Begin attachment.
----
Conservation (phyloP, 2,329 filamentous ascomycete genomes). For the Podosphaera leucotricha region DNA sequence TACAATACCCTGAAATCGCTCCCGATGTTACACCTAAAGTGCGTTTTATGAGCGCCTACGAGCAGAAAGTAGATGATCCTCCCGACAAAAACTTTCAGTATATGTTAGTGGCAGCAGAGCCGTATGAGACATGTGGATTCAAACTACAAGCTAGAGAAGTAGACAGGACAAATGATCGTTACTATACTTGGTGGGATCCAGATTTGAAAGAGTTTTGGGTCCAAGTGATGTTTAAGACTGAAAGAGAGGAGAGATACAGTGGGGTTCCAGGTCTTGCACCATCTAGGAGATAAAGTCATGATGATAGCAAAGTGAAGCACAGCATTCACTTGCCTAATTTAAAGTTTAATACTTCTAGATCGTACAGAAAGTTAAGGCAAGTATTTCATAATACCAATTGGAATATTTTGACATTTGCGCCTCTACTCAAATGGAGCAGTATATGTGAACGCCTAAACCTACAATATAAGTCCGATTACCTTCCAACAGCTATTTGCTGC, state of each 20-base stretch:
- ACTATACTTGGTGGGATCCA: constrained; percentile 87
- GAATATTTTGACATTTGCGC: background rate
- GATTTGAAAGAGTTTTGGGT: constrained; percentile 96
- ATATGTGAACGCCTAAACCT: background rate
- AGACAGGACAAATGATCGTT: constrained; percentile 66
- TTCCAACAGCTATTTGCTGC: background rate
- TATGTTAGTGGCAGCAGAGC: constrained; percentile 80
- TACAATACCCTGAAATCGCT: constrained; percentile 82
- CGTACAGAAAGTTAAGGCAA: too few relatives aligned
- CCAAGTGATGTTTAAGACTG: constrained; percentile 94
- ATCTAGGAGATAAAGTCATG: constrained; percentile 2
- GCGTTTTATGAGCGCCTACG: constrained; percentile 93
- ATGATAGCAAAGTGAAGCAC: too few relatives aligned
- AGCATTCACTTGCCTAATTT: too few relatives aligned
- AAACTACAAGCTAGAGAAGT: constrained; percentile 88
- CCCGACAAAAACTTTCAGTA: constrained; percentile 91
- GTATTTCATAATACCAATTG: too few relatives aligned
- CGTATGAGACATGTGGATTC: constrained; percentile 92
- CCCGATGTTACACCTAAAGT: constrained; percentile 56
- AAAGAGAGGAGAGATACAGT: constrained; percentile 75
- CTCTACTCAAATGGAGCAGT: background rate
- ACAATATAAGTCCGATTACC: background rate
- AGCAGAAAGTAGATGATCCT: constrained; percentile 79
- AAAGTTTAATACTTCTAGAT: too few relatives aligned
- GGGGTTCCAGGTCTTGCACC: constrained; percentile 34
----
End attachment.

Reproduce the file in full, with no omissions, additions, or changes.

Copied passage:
Conservation (phyloP, 2,329 filamentous ascomycete genomes). For the Podosphaera leucotricha region DNA sequence TACAATACCCTGAAATCGCTCCCGATGTTACACCTAAAGTGCGTTTTATGAGCGCCTACGAGCAGAAAGTAGATGATCCTCCCGACAAAAACTTTCAGTATATGTTAGTGGCAGCAGAGCCGTATGAGACATGTGGATTCAAACTACAAGCTAGAGAAGTAGACAGGACAAATGATCGTTACTATACTTGGTGGGATCCAGATTTGAAAGAGTTTTGGGTCCAAGTGATGTTTAAGACTGAAAGAGAGGAGAGATACAGTGGGGTTCCAGGTCTTGCACCATCTAGGAGATAAAGTCATGATGATAGCAAAGTGAAGCACAGCATTCACTTGCCTAATTTAAAGTTTAATACTTCTAGATCGTACAGAAAGTTAAGGCAAGTATTTCATAATACCAATTGGAATATTTTGACATTTGCGCCTCTACTCAAATGGAGCAGTATATGTGAACGCCTAAACCTACAATATAAGTCCGATTACCTTCCAACAGCTATTTGCTGC, state of each 20-base stretch:
- ACTATACTTGGTGGGATCCA: constrained; percentile 87
- GAATATTTTGACATTTGCGC: background rate
- GATTTGAAAGAGTTTTGGGT: constrained; percentile 96
- ATATGTGAACGCCTAAACCT: background rate
- AGACAGGACAAATGATCGTT: constrained; percentile 66
- TTCCAACAGCTATTTGCTGC: background rate
- TATGTTAGTGGCAGCAGAGC: constrained; percentile 80
- TACAATACCCTGAAATCGCT: constrained; percentile 82
- CGTACAGAAAGTTAAGGCAA: too few relatives aligned
- CCAAGTGATGTTTAAGACTG: constrained; percentile 94
- ATCTAGGAGATAAAGTCATG: constrained; percentile 2
- GCGTTTTATGAGCGCCTACG: constrained; percentile 93
- ATGATAGCAAAGTGAAGCAC: too few relatives aligned
- AGCATTCACTTGCCTAATTT: too few relatives aligned
- AAACTACAAGCTAGAGAAGT: constrained; percentile 88
- CCCGACAAAAACTTTCAGTA: constrained; percentile 91
- GTATTTCATAATACCAATTG: too few relatives aligned
- CGTATGAGACATGTGGATTC: constrained; percentile 92
- CCCGATGTTACACCTAAAGT: constrained; percentile 56
- AAAGAGAGGAGAGATACAGT: constrained; percentile 75
- CTCTACTCAAATGGAGCAGT: background rate
- ACAATATAAGTCCGATTACC: background rate
- AGCAGAAAGTAGATGATCCT: constrained; percentile 79
- AAAGTTTAATACTTCTAGAT: too few relatives aligned
- GGGGTTCCAGGTCTTGCACC: constrained; percentile 34